Now there is all ready to start getting the controller information. This time we have to call the function SDL_GameControllerUpdate to tell SDL to update the controller information since the events are deactivated. The update function must be called all the frames to maintain the information of the previous and current frame updated:

void InputController::Update(void)
	///--- If there is no controllers attached exit
	if(m_pGameController==NULL) {

	///--- Copy the buttons state to the previous frame info
	memcpy(&m_uButtonStatesPrev, &m_uButtonStates, sizeof(Uint8)*SDL_CONTROLLER_BUTTON_MAX);

	///--- Update the controller SDL info
	///--- Obtain the current button values
	for(int b=0; b<SDL_CONTROLLER_BUTTON_MAX; ++b) {
		m_uButtonStates[b]=SDL_GameControllerGetButton(m_pGameController, (SDL_GameControllerButton)b);
	///--- Obtain the current axis value
	for(int a=0; a<SDL_CONTROLLER_AXIS_MAX; ++a) {
		m_fAxisValues[a]=SDL_GameControllerGetAxis(m_pGameController, (SDL_GameControllerAxis)a);

As you can see we have a check at the beginning of the update function so if there is no controller attached we do not update anything. So we have to detect when a controller is added and removed from the system, for this we have to receive the events explained at the beginning of this tutorial:

void InputController::ReceiveEvent(const SDL_Event& oEvent)
	switch(oEvent.type) {
		///--- Controller added event
			///--- If there is no controller attached
			if(m_pGameController!=NULL) {
				///--- Open the controller
				///--- Set the memory to 0 to avoid problems with previous added controllers
				memset(m_uButtonStates, 0, sizeof(Uint8)*SDL_CONTROLLER_BUTTON_MAX);
				memset(m_uButtonStatesPrev, 0, sizeof(Uint8)*SDL_CONTROLLER_BUTTON_MAX);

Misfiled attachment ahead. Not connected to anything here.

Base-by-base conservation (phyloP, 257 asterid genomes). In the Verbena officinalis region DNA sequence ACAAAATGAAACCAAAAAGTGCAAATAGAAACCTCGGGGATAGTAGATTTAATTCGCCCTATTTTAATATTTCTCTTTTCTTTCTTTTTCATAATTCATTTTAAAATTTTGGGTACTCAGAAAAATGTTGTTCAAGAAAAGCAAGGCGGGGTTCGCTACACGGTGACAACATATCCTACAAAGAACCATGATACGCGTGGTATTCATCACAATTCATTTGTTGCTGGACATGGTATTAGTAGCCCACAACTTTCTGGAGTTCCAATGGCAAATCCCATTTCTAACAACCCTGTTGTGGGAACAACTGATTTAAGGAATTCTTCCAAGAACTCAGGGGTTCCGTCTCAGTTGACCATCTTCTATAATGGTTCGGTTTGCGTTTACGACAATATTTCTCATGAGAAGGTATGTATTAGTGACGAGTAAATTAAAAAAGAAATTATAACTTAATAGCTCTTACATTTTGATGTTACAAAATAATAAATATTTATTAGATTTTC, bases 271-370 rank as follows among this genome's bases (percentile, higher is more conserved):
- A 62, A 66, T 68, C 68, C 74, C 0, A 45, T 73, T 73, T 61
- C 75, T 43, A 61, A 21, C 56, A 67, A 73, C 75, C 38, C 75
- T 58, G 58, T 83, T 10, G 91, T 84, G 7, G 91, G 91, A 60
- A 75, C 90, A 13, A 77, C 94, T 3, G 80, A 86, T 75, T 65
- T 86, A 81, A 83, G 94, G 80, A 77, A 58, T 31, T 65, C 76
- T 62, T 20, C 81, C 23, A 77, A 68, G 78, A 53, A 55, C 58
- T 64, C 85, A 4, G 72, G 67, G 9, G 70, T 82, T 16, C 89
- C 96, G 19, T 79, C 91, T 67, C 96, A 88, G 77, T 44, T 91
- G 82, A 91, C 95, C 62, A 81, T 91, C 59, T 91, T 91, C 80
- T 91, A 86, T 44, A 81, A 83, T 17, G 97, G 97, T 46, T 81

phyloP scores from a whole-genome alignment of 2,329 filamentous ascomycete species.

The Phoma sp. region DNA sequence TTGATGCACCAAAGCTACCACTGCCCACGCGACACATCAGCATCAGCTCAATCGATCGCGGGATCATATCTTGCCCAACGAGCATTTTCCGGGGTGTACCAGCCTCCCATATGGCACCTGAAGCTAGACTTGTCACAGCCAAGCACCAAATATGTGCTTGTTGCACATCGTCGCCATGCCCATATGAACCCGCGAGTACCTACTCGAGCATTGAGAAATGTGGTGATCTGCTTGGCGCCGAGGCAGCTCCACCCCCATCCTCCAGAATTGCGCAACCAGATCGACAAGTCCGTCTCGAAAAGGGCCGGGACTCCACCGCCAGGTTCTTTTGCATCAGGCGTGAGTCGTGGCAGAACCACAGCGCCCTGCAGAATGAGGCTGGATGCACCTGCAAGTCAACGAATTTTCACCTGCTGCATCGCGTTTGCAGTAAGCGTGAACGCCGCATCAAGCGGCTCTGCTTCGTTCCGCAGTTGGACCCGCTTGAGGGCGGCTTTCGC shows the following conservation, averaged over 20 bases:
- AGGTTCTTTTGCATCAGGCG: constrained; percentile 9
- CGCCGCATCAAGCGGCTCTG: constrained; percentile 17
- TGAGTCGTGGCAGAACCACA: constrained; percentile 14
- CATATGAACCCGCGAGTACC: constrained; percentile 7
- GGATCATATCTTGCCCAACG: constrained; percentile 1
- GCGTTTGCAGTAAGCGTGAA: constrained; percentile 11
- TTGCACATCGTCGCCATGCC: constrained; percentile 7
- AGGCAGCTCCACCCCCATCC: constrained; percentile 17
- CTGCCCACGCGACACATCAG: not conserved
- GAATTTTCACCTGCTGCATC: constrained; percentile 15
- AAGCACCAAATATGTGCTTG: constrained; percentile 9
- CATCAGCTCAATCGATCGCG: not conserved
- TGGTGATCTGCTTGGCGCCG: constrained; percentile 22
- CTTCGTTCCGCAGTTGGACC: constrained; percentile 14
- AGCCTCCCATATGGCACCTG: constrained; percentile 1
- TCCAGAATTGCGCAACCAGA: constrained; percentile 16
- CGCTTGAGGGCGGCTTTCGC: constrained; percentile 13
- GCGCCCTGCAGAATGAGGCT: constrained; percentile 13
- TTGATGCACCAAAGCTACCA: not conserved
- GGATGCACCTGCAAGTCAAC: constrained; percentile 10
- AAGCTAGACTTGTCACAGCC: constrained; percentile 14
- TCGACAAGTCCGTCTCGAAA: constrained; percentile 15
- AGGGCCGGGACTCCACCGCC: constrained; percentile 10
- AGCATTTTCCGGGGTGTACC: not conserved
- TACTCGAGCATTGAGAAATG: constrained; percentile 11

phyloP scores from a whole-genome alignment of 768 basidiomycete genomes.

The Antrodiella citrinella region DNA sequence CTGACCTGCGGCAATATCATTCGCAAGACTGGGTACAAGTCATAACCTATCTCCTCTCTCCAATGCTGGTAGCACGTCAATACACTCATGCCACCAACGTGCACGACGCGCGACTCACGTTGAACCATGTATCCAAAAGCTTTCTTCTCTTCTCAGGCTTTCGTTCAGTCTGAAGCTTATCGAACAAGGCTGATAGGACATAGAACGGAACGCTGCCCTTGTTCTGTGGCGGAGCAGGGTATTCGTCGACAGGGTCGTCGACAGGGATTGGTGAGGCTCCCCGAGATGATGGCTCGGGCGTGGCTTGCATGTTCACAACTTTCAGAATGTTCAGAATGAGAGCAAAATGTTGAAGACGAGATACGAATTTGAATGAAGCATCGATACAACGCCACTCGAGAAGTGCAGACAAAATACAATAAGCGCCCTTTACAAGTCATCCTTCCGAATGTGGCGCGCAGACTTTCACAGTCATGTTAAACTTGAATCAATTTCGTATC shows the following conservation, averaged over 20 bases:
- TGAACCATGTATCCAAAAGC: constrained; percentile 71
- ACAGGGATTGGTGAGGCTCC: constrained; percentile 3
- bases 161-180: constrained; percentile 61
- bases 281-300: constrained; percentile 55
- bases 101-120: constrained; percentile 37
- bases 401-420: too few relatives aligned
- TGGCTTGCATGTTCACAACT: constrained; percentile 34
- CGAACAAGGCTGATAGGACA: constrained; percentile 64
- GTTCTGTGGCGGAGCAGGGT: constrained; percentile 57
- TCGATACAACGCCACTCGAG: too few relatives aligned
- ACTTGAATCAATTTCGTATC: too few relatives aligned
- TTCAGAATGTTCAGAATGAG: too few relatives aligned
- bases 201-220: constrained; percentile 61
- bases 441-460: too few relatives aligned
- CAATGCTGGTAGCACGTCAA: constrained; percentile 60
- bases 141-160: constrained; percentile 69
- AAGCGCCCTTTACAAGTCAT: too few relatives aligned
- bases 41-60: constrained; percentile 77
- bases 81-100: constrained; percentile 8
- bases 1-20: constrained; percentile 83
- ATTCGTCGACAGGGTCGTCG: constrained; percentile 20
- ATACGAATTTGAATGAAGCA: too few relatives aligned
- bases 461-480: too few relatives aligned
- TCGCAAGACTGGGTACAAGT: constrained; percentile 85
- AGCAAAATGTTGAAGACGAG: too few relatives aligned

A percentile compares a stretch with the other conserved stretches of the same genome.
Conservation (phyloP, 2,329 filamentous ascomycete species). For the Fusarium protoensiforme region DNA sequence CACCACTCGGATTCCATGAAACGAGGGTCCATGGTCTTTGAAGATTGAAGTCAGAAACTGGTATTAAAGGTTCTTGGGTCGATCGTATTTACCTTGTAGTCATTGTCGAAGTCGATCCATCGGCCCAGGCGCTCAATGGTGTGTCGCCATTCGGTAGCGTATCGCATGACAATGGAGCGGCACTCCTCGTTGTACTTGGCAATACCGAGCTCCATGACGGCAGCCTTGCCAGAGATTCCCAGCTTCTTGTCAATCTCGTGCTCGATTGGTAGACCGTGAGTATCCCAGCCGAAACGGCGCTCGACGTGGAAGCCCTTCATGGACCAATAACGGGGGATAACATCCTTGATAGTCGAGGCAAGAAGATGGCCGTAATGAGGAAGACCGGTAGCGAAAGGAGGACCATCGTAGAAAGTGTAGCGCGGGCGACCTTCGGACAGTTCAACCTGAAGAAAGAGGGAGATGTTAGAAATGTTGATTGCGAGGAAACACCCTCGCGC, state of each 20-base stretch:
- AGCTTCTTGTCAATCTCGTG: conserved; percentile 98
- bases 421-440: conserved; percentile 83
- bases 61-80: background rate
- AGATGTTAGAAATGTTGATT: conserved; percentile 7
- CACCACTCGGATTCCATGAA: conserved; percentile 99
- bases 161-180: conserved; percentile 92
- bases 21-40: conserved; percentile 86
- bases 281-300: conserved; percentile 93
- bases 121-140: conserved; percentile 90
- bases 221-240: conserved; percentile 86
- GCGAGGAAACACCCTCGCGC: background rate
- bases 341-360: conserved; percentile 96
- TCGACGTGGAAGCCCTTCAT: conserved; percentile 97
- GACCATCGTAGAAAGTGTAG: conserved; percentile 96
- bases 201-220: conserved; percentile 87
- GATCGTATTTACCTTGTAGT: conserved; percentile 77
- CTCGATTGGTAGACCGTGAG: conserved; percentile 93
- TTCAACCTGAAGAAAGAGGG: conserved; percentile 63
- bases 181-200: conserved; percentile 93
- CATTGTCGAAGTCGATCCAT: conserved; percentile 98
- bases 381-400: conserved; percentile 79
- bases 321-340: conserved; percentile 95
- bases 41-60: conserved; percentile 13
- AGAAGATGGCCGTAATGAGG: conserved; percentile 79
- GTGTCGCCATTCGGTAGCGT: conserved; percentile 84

memset(m_fAxisValues, 0, sizeof(float)*SDL_CONTROLLER_AXIS_MAX);
		///--- Controller removed event
			///--- Check if is the same controller
			if(m_iWichController=oEvent.cdevice.which) {

Now we have all ready to start getting the information. For the triggered function we have to check if the button was 0 during the previous frame and 1 during the current one:

bool InputController::IsControllerButtonTriggered(const SDL_GameControllerButton iButton) const
	return (m_uButtonStates[iButton]==1&&m_uButtonStatesPrev[iButton]==0);

For the pressed state we have only to check the current button state:

bool InputController::IsControllerButtonPressed(const SDL_GameControllerButton iButton) const
	return (m_uButtonStates[iButton]==1);

And for the release just do the opposite than the triggered

bool InputController::IsControllerButtonReleased(const SDL_GameControllerButton iButton) const
	return (m_uButtonStates[iButton]==0&&m_uButtonStatesPrev[iButton]==1);

The only function left is the axis value, that is only a return of the selected axis:

float InputController::GetAxisValue(const SDL_GameControllerAxis iAxis) const
	return m_fAxisValues[iAxis];

The only thing left to be careful with are the called dead zones. The directional axis when idle not always return a value of 0. That imprecision may cause problems if the game uses the values to move at different velocities. There isn’t an standard for the values of this zone but if we take a look ad the XInput Microsoft tutorial there is a section about the dead zones that define some values we can use.


Feel free to use this code without any restriction and share this page if you think this may be useful for other developers.